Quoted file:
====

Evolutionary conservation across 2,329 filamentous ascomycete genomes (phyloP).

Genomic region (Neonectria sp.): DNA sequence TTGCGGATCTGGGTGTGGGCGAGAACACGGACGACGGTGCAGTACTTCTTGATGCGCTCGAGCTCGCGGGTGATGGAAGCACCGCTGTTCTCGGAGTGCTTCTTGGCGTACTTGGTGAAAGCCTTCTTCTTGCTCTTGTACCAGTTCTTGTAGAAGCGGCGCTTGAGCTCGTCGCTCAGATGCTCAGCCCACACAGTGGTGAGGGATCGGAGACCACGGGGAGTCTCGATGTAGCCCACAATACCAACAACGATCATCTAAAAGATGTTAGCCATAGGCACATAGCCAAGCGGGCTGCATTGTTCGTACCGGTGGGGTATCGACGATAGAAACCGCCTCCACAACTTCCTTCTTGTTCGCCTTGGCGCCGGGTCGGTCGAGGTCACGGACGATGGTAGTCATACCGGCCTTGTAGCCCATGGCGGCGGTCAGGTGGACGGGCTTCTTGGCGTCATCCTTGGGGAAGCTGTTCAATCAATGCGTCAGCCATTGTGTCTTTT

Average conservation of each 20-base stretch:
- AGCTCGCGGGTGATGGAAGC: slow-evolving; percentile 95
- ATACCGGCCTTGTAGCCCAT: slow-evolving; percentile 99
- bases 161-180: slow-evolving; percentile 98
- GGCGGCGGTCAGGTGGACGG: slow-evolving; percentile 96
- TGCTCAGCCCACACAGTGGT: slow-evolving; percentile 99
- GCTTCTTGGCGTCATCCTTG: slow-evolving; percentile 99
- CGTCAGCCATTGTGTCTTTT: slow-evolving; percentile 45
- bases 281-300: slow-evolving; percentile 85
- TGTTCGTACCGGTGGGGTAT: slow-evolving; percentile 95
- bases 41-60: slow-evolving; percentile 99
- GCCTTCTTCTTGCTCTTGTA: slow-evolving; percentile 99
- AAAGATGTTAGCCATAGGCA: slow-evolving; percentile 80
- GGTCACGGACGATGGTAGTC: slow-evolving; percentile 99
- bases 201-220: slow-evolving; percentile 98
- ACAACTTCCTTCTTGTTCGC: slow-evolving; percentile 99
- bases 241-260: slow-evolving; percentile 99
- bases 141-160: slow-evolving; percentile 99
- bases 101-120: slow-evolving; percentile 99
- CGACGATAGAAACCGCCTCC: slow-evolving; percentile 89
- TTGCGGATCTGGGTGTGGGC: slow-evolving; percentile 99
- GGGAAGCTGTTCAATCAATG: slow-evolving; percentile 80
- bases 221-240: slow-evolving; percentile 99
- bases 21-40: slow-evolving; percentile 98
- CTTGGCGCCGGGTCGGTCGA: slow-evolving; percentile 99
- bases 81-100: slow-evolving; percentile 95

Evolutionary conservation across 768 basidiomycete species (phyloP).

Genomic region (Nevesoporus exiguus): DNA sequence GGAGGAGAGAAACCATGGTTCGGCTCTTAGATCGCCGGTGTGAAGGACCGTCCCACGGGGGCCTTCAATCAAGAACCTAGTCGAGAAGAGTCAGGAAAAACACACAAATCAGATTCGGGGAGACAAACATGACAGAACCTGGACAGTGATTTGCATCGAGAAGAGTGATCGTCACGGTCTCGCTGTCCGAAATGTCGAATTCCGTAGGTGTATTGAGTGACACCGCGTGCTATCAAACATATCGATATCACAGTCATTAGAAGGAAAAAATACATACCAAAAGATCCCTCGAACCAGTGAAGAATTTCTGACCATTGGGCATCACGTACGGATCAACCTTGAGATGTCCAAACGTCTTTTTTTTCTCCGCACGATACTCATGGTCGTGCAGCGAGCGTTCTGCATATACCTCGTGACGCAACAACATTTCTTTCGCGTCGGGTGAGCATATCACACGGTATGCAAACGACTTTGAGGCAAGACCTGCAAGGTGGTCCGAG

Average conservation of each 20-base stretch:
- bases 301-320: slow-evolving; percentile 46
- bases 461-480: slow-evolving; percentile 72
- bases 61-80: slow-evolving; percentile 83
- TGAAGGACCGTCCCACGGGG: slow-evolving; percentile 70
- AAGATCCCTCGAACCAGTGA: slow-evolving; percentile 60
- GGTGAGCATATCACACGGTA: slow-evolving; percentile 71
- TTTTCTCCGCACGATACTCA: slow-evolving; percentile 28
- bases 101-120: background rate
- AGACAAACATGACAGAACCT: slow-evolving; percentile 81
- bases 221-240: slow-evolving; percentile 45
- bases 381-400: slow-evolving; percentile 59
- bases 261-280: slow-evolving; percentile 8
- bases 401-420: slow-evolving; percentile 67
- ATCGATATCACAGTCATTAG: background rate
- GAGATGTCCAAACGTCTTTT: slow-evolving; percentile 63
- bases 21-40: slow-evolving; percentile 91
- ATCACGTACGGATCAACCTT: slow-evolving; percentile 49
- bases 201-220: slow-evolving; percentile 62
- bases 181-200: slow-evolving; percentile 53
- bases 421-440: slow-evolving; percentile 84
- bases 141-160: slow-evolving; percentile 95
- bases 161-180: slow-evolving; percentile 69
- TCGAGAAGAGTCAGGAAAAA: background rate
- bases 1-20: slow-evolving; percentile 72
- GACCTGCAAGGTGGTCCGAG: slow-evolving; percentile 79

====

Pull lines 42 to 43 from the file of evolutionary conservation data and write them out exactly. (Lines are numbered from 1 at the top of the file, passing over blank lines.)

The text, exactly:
- bases 381-400: slow-evolving; percentile 59
- bases 261-280: slow-evolving; percentile 8